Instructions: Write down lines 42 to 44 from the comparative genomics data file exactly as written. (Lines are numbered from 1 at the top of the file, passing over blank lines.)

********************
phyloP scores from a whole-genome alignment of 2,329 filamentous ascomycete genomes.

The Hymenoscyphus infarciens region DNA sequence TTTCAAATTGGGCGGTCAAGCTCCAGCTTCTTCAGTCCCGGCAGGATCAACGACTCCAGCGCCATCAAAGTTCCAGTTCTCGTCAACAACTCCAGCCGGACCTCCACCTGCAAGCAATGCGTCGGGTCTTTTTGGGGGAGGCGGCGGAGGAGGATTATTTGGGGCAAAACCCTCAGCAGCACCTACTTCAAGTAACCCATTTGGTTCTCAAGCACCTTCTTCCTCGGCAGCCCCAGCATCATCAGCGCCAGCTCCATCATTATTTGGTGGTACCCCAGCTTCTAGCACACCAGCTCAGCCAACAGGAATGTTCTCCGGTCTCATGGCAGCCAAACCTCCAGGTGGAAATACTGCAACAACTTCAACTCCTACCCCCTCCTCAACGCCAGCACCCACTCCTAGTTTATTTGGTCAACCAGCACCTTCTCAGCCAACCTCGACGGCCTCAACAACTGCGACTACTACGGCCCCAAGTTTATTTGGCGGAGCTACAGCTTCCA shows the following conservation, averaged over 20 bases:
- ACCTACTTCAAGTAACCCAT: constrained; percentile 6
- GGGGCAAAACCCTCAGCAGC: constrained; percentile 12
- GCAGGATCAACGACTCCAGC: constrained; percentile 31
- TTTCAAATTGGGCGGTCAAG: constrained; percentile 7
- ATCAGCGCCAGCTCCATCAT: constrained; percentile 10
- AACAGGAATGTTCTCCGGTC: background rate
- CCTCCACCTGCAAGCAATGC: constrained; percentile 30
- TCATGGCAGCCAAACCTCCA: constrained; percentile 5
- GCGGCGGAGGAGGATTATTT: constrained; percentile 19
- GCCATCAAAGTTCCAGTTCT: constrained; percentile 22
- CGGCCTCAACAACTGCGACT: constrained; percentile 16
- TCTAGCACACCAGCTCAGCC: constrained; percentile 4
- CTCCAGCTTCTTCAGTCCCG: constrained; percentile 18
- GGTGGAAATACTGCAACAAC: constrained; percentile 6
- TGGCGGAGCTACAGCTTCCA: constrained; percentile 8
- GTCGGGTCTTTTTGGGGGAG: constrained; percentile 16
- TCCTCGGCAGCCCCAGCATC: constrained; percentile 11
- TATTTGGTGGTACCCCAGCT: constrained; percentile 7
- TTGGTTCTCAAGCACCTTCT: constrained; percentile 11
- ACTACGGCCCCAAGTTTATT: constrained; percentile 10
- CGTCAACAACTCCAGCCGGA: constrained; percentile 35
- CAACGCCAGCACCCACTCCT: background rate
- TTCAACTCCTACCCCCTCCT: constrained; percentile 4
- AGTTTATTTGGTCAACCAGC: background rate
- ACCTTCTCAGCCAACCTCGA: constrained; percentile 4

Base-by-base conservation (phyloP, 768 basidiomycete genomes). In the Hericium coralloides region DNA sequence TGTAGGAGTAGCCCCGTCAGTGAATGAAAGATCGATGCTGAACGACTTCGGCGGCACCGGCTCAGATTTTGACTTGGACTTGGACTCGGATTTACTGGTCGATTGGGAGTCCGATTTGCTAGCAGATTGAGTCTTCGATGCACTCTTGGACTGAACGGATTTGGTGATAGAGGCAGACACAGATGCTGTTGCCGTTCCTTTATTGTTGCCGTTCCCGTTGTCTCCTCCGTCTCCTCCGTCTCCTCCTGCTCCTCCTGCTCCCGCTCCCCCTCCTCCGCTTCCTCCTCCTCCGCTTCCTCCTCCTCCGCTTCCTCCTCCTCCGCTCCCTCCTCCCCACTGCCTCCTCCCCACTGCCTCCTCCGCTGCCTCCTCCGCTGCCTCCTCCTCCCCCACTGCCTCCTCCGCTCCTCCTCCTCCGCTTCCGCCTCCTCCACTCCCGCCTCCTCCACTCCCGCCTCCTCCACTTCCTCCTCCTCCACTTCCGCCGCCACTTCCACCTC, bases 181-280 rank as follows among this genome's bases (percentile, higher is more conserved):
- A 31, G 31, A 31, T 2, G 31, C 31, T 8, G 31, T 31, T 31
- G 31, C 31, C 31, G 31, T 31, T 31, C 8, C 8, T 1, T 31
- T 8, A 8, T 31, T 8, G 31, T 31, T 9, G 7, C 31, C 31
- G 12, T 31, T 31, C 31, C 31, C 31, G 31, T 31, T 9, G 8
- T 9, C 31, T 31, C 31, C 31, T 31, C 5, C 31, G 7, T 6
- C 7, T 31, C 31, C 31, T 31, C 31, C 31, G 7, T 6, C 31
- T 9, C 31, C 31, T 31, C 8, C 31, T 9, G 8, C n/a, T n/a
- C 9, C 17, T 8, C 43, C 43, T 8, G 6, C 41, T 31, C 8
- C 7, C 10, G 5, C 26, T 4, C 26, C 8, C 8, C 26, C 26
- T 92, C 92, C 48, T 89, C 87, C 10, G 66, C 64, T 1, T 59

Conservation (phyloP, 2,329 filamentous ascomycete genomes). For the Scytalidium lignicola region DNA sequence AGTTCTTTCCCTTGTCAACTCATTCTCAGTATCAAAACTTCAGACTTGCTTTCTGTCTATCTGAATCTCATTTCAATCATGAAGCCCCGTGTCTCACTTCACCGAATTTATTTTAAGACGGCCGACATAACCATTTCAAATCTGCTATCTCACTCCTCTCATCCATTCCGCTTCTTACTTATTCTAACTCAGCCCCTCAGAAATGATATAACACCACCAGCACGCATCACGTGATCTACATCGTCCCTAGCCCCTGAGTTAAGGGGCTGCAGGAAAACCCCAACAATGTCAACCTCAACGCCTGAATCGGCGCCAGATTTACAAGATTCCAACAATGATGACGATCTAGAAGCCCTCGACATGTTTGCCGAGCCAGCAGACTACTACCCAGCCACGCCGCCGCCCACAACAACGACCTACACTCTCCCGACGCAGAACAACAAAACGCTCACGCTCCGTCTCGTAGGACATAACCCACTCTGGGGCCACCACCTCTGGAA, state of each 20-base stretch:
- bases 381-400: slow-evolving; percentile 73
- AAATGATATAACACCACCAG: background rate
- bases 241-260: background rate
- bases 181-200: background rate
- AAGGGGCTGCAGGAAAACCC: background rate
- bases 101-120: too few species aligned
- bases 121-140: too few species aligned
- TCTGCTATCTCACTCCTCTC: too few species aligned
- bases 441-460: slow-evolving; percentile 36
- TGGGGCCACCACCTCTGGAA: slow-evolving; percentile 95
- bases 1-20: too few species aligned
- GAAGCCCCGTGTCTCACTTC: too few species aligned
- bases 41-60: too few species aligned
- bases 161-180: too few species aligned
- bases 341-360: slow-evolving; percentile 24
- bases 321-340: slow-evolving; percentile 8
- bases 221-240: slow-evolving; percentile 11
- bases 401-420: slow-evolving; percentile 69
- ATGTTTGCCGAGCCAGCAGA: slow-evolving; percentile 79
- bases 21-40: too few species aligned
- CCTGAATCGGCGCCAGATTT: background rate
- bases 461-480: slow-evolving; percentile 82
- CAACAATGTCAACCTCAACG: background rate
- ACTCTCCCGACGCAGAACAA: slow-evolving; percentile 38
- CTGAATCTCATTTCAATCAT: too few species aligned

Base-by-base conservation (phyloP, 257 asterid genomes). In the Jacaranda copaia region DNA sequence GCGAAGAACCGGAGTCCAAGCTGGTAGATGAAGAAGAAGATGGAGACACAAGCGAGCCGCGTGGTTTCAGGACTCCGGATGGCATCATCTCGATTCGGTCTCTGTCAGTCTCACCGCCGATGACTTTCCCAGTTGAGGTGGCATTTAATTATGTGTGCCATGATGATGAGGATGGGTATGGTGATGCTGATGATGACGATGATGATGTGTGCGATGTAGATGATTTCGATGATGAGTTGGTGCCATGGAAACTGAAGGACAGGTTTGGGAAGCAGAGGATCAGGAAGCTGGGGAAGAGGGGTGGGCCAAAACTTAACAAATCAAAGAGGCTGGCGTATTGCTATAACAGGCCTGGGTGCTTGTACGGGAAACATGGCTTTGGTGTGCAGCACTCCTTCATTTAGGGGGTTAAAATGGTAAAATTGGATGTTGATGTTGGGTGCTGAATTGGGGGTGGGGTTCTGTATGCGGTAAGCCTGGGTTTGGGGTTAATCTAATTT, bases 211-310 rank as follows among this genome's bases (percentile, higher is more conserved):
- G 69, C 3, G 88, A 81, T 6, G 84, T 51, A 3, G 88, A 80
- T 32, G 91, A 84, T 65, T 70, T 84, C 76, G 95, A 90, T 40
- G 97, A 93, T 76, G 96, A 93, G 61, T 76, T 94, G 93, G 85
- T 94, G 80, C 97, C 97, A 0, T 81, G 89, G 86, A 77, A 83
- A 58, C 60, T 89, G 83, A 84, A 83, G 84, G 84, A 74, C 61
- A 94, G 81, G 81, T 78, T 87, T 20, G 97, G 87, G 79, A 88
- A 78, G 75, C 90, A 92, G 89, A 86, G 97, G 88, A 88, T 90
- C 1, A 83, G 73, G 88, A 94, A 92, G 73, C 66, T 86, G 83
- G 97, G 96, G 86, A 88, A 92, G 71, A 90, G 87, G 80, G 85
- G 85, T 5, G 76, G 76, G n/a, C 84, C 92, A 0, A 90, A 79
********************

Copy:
- bases 241-260: background rate
- bases 181-200: background rate
- AAGGGGCTGCAGGAAAACCC: background rate